(Editor’s note: MTN Sports began recognizing some of the best football players in Montana history on July 2 with the launch of the #MTTop40. The series started with defensive backs and will run eight weeks, featuring one position each week, concluding with quarterbacks the week of Aug. 20-24 to coincide with Montana’s high school football season opener. We’ve wrapped up the defense, also profiling the defensive linemen and linebackers, and started the offense with the offensive linemen. We featured tight ends last week and focus this week on wide receivers.)
No. 3 wide receiver – Matt Miller, Helena Capital
A terrific all-around, record-setting athlete at Helena Capital, Matt Miller went on to have an outstanding collegiate career, setting numerous records at Boise State.
Matt Miller stat sheet
Miller was a dominant three-sport athlete at Helena Capital in the mid-2000s, earning all-state honors in football, basketball and track and field. He was a two-time all-state selection on the hardwood, where he scored more than 1,000 career points to become the Bruins’ all-time leading scorer. On the football field, Miller was part of a Capital dynasty that won a Class AA-record 33 consecutive games and state titles in 2006, 2007 and 2008. The Bruins lost to Great Falls CMR in the 2009 championship in Miller’s final high school game. Miller was named Class AA’s offensive MVP in both his junior and senior seasons. As a junior, he recorded 932 yards on a school-record 54 receptions while adding another 663 rushing yards. He totaled 22 offensive touchdowns and contributed two interceptions and another TD on defense. As a senior, Miller had 828 receiving yards, 864 rushing yards and 19 total touchdowns. He was also named Montana’s Gatorade player of the year. Miller played in the 2010 Montana-Wyoming All-Star basketball series and the Knights of Columbus Badlands Bowl, where he set game records of 12 receptions and 206 receiving yards.
Miller had opportunities to play college football all over the country, but he ultimately decided to play at Boise State. After redshirting in 2010, Miller worked his way into the starting lineup in 2011. He appeared in 13 games, setting Boise State single-season freshman records in receptions (62), receiving yards (679) and receiving touchdowns (nine) on his way to freshman all-America honors. Miller followed that up with an all-conference season as a sophomore, leading Boise State with 66 catches for 769 yards and five touchdowns. He again earned all-conference recognition as a junior, recording a school-record 88 catches for 1,140 yards and 12 touchdowns. He added another 28 catches for 461 yards and three touchdowns in an injury-shortened senior season to leave Boise State as the program’s leader in career receptions (244). He also ranked second in career receiving yards (3,049) and third in career touchdown receptions (29).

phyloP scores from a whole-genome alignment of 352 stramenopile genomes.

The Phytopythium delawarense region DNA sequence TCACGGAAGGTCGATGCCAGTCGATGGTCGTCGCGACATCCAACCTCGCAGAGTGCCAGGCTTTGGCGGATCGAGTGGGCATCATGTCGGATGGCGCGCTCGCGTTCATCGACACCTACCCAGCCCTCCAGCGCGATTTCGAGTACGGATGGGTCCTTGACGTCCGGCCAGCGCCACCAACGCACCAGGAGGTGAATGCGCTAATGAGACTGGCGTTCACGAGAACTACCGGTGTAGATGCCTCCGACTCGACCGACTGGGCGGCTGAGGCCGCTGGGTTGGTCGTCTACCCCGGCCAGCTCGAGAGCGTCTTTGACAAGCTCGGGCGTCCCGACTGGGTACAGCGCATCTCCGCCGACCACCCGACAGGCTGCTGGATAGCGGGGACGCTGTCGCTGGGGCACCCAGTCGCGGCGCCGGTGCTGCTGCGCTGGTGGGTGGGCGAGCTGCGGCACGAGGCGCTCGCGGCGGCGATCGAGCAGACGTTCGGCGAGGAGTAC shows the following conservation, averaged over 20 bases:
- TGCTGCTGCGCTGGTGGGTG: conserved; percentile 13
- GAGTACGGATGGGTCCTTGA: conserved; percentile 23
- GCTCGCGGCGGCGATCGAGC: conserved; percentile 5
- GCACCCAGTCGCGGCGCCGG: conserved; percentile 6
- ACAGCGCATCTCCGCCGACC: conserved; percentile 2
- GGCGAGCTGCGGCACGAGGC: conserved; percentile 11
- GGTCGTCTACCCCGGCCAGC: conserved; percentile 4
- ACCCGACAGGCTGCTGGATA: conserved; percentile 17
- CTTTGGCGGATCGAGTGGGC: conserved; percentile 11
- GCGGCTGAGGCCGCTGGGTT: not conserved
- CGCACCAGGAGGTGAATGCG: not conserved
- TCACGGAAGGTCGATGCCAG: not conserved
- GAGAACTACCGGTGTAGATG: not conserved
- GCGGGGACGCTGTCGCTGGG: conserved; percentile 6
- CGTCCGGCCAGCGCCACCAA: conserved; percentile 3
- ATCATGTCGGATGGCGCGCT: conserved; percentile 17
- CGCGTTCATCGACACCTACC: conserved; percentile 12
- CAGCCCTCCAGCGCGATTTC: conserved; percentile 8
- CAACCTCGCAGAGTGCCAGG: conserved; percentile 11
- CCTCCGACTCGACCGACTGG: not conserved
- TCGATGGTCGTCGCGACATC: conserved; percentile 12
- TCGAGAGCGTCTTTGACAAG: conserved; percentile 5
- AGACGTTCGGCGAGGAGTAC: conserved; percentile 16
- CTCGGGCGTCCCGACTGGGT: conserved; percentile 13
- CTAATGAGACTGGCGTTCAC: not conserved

Miller signed as an undrafted free agent with the Denver Broncos in 2015, but injuries ended his NFL career. He spent one season on the coaching staff at Boise State before returning to Montana. He’s entering his third season as the receivers coach at Montana State.
… on Miller:
Former Bozeman linebacker Brock Coyle: “Matt was a great athlete. I remember playing him in high school. He was definitely one of the best, if not the best, high school player I played against. Him and Brock Osweiler were great. Just explosive, big, fast, strong, everything you would want in a receiver and an athlete, he had it.”
Bozeman head coach Levi Wesche: “It was hard because they did such a good job moving him around. They played him at quarterback, they played him at running back, they played him at slot receiver and they played him at outside receiver. You knew they were going to find a way to get him the ball, you just didn’t really know how. That made it tough to game-plan for him. My most vivid memory is, he ran a wheel route right up the sideline, I was standing there on the sideline as a coach, and he went by me, the air rushing by me as he ran by sounded like a locomotive went by. Big, strong, fast, the total package. You look at what he did at Boise State, setting all those receiving records is pretty impressive.
“He was a pretty danged good cornerback, too, so the size and height means they can high-point you, they can get you off the ball and you can’t muscle them around. Sometimes with the little, faster guys you feel like if you can jam them off the line of scrimmage, they’re not going to go anywhere. Well, that wasn’t the case. He would dominate any corner you put out on there. When it got to the point where they had to have a play, they just lined him up in the backfield and ran some kind of quarterback power, quarterback sweep with him. You couldn’t tackle him. He was just that good. Four state championship games in high school. He played in one every single year he was there. The only one he lost was his senior year, which, if he would have been healthy I don’t think that would have happened.
“He is an awesome human being. I love being around him, love shooting the breeze with him. He’s a very funny individual, very dry, which I like, I kind of identify with that kind of humor. Good recruiter, works really, really hard, but when I watch him coach up there, and I’ve been to a few practices, he really pushes those guys. He’s a very blue-collar guy and I think he respects his receivers. It’s hard sometimes to want to react to that, to want to be blue-collar, too, but I think that’s a lot of the reason they’re having success up there.”